Justice Labarga: ‘This is exactly how we behave in the courtroom’
By Lindsey Tercilla
“You’re getting a far better education than when I was here,” said Florida Supreme Court Justice Jorge Labarga (JD 79) on Thursday to a packed room of UF Law students, faculty and staff. “Everything you saw today was real. This is exactly how we behave in the courtroom.”
Guests filled the Martin H. Levin Advocacy Center courtroom to hear the Florida Moot Court Team argue as the Florida Supreme Court sat en banc to judge the competition for the second time at UF Law in the past decade at the 29th annual Raymer F. Maguire, Jr. Moot Court Competition.
Jessica Clements (2L), Ryan Gilbert (3L) and DeeDee Scheller (2L) represented the petitioner. Ian Dankelman (2L), Danielle Grundt (3L) and Brandon White (3L) represented the respondent.
The teams presented legal arguments based on questions about a police detective’s qualified immunity from a civil liability arising out of the arrest of an innocent man for a sex offense.
The award for best team went to the respondents, and Ian Dankelman (2L) took home the best oral advocate award.
The competitors will argue this case in the regional round on Feb.14 in Las Vegas. If they win the regional round they will advance to the national round.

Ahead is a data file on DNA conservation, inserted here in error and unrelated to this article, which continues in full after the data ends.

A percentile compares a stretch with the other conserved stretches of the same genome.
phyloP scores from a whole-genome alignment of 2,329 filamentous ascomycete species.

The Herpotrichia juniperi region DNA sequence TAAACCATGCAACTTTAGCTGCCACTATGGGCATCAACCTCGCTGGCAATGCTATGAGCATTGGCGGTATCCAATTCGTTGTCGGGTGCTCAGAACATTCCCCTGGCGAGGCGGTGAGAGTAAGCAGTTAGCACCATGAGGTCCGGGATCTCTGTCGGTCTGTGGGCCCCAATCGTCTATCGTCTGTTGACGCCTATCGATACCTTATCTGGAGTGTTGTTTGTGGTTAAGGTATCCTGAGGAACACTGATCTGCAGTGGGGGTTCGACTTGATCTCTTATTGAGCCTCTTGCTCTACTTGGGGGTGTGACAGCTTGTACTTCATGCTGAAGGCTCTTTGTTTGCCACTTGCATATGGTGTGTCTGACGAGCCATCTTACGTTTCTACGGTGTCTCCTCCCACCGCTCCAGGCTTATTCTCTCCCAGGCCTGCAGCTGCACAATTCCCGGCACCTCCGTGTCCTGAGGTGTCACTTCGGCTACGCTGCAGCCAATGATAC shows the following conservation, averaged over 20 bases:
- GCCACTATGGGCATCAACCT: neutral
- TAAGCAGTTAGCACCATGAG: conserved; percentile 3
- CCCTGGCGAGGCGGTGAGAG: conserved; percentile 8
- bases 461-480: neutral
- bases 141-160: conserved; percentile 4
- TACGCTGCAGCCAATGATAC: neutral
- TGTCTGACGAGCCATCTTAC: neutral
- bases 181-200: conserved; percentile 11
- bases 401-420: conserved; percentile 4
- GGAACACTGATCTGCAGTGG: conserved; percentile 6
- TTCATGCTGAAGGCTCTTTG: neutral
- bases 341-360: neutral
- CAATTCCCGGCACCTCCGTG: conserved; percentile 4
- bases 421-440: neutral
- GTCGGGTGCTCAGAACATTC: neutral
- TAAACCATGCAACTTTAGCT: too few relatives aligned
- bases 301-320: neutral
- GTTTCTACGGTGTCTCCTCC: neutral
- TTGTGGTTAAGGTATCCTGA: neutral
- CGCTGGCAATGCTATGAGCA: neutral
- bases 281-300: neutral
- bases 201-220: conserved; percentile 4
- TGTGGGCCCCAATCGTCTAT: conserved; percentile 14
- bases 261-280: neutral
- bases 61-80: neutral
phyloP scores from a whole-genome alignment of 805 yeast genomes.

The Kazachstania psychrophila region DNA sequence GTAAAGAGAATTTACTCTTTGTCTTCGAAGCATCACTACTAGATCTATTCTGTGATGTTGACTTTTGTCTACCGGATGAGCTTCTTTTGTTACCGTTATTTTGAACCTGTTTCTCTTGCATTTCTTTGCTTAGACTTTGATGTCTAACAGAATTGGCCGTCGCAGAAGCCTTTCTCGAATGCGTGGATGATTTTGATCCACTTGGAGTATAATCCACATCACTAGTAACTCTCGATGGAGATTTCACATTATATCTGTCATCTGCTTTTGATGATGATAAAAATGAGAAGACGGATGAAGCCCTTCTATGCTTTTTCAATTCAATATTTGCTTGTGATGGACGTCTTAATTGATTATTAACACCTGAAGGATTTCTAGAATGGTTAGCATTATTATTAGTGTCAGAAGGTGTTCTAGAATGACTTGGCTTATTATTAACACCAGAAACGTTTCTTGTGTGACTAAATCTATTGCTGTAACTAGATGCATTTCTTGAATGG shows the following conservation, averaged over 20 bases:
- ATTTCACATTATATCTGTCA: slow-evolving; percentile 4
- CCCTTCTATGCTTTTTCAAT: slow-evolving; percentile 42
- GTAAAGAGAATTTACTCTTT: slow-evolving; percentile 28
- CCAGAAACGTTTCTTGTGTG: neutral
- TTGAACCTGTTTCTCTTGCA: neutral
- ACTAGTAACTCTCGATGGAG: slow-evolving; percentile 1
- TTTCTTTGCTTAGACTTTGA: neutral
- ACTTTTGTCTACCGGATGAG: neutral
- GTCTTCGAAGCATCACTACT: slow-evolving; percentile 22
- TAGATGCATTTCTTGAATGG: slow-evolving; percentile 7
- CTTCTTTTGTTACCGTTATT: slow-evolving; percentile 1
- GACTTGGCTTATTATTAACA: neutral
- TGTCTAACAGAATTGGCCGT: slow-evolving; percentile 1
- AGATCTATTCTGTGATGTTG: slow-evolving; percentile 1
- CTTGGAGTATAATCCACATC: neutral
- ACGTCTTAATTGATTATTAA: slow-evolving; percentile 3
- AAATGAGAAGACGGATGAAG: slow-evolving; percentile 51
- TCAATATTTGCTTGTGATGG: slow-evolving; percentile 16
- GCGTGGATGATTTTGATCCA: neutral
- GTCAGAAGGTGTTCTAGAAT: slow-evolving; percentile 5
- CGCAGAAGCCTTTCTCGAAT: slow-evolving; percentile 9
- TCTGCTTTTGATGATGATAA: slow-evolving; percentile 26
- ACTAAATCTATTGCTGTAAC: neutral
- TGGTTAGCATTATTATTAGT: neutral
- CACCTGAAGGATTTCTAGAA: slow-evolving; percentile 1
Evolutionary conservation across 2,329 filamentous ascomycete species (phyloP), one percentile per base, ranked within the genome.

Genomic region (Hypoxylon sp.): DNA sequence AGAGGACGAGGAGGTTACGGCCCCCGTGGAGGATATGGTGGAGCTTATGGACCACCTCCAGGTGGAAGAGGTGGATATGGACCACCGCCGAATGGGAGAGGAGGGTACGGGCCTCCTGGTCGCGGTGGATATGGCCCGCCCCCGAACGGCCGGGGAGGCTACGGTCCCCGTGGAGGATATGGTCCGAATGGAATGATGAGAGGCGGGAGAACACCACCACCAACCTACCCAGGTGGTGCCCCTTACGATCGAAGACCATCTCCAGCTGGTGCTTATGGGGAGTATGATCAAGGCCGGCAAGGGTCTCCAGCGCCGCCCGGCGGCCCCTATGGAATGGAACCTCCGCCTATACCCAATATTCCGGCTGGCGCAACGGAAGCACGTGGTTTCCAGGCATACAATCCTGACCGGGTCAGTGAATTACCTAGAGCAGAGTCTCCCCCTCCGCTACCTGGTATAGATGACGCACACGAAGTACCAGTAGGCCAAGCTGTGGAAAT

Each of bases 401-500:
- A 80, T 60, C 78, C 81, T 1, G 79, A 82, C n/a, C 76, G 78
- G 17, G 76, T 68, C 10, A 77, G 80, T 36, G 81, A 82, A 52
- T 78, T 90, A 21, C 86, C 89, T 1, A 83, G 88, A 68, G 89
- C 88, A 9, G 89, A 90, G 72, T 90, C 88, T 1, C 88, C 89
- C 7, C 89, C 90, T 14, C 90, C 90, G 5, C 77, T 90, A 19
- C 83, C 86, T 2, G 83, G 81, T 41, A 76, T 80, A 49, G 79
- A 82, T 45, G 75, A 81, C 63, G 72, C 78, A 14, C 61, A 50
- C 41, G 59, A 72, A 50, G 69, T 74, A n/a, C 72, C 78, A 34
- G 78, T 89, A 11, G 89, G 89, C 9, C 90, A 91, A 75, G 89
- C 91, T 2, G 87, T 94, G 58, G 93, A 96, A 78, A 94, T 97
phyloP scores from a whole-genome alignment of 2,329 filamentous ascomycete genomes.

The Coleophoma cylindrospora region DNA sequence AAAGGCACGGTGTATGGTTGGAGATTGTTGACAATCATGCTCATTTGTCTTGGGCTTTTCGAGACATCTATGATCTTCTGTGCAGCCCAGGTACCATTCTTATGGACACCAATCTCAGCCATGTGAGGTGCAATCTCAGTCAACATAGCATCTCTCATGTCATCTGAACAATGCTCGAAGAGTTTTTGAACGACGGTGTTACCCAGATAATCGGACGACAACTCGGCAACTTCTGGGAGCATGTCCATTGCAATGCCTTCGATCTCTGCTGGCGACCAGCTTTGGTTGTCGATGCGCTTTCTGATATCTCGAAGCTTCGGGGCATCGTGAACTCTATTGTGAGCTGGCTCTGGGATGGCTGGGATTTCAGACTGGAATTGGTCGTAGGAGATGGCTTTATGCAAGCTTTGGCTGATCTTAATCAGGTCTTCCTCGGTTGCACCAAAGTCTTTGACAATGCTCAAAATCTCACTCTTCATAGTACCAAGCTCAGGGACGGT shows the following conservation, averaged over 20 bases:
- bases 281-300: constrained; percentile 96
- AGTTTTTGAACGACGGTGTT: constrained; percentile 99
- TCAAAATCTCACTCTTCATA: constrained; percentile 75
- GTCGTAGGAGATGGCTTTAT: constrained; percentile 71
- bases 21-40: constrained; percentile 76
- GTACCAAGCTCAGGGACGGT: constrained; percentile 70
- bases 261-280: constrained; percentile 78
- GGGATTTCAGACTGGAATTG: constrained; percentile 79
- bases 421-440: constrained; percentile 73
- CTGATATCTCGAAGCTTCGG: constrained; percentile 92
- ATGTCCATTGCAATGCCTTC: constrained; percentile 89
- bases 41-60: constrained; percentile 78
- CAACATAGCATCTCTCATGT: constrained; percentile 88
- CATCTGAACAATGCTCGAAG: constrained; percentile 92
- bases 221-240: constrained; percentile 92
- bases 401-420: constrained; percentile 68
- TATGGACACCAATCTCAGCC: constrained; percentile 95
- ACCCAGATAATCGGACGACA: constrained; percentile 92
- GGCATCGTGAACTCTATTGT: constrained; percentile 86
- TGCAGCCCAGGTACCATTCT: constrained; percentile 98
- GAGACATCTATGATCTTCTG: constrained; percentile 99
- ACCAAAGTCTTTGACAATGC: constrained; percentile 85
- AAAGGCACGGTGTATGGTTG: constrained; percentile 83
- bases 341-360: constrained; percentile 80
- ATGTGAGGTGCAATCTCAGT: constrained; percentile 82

Mary Adkins, director of the Legal Writing and Appellate Advocacy Program and master legal skills professor, said the competition benefits all students.
“It’s a wonderful opportunity for competitors to practice their talents, but it’s also great for the whole student body to see their peers in action and great judges in action,” she said.
The rare opportunity to have all seven judges at UF Law was an added benefit.
“The fact that they made themselves available to all be here says something about our school,” Adkins said.
The Florida Supreme Court honored the life of Justice Ben Overton (JD 52) who passed away in Gainesville on Dec. 29, 2012. Overton was a double Gator and served UF Law as an adjunct professor until his passing. Read more about his legacy here.
Chief Justice Ricky Polston spoke about the life of Overton and his contributions to the University of Florida and the court. A proclamation was presented to Dean Robert Jerry in honor of Overton.
Labarga spoke of the many changes to Florida’s judicial system in which Overton played a major role.
“Overton was a mentor to me. When I became a Supreme Court judge, it was Overton that unveiled my photo in the Lawton Chiles Room and gave a presentation on my behalf.”
The Florida Moot Court Team will hold an information session on Wednesday for 1Ls interested in learning more about the team and the summer tryout process. Students are encouraged to check the daily calendar of events for more information and to visit ufmootcourt.org to learn more about the team.
One of the foremost national moot court teams, the Florida Moot Court Team competes each year at more than a dozen tournaments throughout the country. The team has been a fixture at UF Law since 1909 when the college was founded, but was organized into its current form in 1961.
At that time, the Maguire Appellate Advocacy Competition was sponsored by the Orlando law firm of Maguire, Voorhis & Wells, P.A. The competition is named after Raymer F. Maguire Jr., son of the founder of Maguire, Voorhis & Wells, P.A., managing partner of the firm, and UF Law alumnus. In the summer of 1998, Maguire, Voorhis & Wells, P.A. merged with the law firm of Holland & Knight LLP, which also became a proud sponsor of the competition.